A new market report from Cassidy Turley cites an employment forecast that optimistically predicts a gain of 40,000 to 50,000 new jobs over the next three years, and a population increase of more than 30,000 per year through 2017 for the city. It’s still unclear how many of those new jobs and new residents will land in downtown, but the potential is there that hundreds of new units will be needed. An untold number of baby boomers and empty-nesters also are expected to move from their big houses in the suburbs to downtown.
There’s another important element that will guide the health of the market: the timing of the release of new units. While no one disputes that the market can handle more rental housing, there is some concern that if too many buildings open at the same time, the market could soften very quickly.
For example, the Nic on Fifth and LPM Apartments are both set to be completed by the end of the year with a combined 600-plus luxury apartments that will hit the market about the same time. Yet the 28-story apartment tower proposed by Ryan isn’t expected to be completed until 2017.
“Some are cautious, others are still thinking everything is fine,” said Bujold. “This year is going to be a telling year as to which way we’re going to progress. We’ll either fill up all the buildings and continue to move along, or we’ll see vacancy rates rise.”
Demand for rental housing is also likely to be bolstered by the growing shortage of for-sale condominiums in downtown. At the current sales pace, there are now enough listings to last only two months, according to the Regional Multiple Listing Service, and only one new condo building is under construction. Still a few months away from completion, Stonebridge Lofts in the Mill District is already 75 percent sold out. Facing so few options, many would-be condo buyers will be forced to rent instead.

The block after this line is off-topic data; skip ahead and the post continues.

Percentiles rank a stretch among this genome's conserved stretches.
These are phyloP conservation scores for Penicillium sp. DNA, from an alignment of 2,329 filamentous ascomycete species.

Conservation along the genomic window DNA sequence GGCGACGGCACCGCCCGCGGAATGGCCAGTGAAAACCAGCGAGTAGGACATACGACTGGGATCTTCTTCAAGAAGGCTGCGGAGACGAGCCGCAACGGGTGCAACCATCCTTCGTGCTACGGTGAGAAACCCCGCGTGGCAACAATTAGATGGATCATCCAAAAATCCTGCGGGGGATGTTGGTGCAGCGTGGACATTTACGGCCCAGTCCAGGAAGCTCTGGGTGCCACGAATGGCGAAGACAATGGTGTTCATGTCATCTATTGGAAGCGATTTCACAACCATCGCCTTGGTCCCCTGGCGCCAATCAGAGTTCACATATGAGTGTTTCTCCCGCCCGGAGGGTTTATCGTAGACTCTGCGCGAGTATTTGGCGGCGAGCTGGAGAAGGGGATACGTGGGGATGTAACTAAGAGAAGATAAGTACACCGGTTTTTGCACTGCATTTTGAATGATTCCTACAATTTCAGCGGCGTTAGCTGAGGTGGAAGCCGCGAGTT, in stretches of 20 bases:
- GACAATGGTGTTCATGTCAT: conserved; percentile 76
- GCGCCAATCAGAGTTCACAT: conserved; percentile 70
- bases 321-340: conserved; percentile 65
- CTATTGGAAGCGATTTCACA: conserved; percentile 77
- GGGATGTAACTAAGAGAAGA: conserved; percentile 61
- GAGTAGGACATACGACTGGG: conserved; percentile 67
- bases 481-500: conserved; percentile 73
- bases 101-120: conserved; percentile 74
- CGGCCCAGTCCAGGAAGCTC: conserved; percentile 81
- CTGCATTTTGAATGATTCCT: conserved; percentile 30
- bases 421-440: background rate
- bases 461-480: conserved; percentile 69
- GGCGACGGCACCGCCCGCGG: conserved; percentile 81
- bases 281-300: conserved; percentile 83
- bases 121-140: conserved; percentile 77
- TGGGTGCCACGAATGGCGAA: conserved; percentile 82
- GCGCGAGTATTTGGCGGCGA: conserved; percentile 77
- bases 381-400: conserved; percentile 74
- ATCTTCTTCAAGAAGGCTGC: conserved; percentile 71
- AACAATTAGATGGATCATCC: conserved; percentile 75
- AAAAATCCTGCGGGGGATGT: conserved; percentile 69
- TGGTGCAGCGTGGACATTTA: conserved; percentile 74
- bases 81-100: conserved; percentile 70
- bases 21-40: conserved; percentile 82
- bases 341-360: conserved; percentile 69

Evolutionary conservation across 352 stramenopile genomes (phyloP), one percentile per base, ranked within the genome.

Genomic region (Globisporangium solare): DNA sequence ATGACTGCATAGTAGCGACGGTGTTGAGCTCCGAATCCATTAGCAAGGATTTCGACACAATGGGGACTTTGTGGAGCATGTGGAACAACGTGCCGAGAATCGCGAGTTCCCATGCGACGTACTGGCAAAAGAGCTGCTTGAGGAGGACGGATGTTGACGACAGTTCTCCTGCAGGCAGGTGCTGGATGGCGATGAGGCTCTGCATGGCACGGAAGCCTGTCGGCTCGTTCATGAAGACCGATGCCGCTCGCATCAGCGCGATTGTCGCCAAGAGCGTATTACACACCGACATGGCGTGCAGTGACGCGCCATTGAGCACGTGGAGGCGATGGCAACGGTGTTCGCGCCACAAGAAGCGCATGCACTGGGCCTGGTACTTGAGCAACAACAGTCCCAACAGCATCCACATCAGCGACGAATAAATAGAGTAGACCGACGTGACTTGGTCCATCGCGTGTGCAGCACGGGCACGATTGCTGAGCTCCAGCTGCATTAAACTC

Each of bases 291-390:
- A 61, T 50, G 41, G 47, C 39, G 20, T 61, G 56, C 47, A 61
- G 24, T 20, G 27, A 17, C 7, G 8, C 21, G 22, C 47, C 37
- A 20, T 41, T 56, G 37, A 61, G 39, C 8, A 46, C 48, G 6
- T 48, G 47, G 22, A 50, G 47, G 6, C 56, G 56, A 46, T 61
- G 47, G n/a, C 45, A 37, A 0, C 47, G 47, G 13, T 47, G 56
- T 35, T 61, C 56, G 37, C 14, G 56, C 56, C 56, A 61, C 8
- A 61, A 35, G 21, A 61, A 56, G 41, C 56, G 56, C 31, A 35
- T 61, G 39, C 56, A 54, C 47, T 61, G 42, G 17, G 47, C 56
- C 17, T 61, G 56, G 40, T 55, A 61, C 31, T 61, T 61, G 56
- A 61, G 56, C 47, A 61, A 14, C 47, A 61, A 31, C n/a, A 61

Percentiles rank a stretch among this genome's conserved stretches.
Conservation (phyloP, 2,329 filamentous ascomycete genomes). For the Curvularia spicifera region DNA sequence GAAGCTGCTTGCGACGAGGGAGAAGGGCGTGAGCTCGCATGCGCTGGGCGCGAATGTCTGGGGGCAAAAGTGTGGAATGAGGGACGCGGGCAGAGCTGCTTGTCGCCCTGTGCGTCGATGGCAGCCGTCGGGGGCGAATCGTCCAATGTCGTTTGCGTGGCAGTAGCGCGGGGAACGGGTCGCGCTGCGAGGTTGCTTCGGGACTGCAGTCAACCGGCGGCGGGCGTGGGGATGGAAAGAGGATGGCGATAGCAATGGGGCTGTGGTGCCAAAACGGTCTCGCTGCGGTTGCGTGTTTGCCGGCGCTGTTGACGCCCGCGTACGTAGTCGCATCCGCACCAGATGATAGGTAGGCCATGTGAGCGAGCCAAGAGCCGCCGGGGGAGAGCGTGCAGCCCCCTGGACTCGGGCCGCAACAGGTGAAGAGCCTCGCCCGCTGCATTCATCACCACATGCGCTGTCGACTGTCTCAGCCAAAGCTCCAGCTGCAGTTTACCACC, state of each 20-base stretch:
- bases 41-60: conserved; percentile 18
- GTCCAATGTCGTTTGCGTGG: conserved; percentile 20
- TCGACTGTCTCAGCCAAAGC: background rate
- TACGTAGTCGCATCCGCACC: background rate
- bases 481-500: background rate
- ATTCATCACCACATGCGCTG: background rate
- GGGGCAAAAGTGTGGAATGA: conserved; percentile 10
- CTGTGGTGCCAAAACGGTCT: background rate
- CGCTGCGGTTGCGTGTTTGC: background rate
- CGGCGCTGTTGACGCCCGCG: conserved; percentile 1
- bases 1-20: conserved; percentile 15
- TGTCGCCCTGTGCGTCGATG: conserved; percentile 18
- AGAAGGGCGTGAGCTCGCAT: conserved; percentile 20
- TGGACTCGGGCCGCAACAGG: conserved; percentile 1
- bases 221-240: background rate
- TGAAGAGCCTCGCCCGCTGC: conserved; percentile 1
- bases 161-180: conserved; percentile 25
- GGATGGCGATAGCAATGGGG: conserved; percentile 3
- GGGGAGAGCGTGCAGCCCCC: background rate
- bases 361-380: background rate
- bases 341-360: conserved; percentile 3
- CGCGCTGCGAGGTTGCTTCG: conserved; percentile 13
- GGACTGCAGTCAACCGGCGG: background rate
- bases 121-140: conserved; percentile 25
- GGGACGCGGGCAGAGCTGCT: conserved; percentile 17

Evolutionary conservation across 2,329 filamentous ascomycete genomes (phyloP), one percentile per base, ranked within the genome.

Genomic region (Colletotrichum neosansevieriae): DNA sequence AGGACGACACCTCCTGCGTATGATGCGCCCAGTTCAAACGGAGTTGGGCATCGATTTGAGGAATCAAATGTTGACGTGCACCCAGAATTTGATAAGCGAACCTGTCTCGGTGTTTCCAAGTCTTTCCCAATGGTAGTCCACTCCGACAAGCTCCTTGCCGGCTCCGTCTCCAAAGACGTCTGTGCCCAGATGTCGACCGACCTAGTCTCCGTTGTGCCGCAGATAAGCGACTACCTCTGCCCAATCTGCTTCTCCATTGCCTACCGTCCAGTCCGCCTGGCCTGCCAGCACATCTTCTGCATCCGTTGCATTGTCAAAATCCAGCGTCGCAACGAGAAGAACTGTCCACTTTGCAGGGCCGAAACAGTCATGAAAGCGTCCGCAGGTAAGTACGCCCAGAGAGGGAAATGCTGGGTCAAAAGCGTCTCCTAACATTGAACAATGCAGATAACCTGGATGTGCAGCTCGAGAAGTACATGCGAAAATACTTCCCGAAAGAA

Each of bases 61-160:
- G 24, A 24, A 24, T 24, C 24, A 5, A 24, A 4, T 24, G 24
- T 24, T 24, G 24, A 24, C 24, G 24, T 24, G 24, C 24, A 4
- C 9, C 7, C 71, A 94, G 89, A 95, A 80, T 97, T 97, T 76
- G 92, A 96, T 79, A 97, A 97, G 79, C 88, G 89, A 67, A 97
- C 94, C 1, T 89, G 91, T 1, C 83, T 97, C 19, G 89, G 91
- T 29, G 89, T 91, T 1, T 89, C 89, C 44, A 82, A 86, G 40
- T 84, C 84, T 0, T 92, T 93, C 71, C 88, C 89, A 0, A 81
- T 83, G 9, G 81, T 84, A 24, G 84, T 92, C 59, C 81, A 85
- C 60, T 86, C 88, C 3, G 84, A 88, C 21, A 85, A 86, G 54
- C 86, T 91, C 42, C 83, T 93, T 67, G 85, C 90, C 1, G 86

Hotel construction reviving
As the apartment boom surged, the hotel market began picking up in small, but meaningful, ways. Currently there are 27 hotels in downtown Minneapolis with 7,030 rooms, according to Meet Minneapolis. About 1,338 rooms have been added since 2006.
Construction of new hotels dried up in the economic downturn, but there’s evidence now of a resurgence, as several projects take root. Among them is Mortenson’s Hampton Inn & Suites project — 211 rooms on what is now a surface parking lot near the First Avenue nightclub. An entity associated with Mortenson recently closed on the purchase of the property for $2.86 million.
An affiliate of Sioux Falls, S.D.-based U.S. Hotel & Resort Management is renovating the former Nate’s Clothing building at 401 1st Av. N. in the Warehouse District in a $11 million project. And there’s talk of the 12-story Plymouth Building at the corner of S. 6th Street and Hennepin Avenue being renovated by Minneapolis-based Heartland Realty Investors into an upscale Conrad hotel, although the company would not comment.
Talk that surfaced about a year ago regarding a 1,000-room hotel near the convention center on the Century Plaza site, now owned by Hennepin County, has not been revived, said David Lawless, director of budget and finance for the county. First, the county must move employees out of the building, he said.
One issue with the Downtown East area from a hotel standpoint is that it is relatively remote from the city’s core, although it will be connected by skyway.
“It is far afield for a certain type of demand — it’s a long ways from the convention center, and a pretty good distance from office core,” said Steve Sherf, president of Hospitality Consulting Group in Excelsior. “I’m a little concerned that it’s far from the action, although it will do well during days when there are events.”
Hotel occupancy rates have recovered downtown since the recession when they had dipped to about 59 percent — in 2013, they were 71.8 percent, according to Smith Travel Research.
“Another 300 rooms is not huge, but it’s still a substantial amount, especially given growth down there,” Sherf said.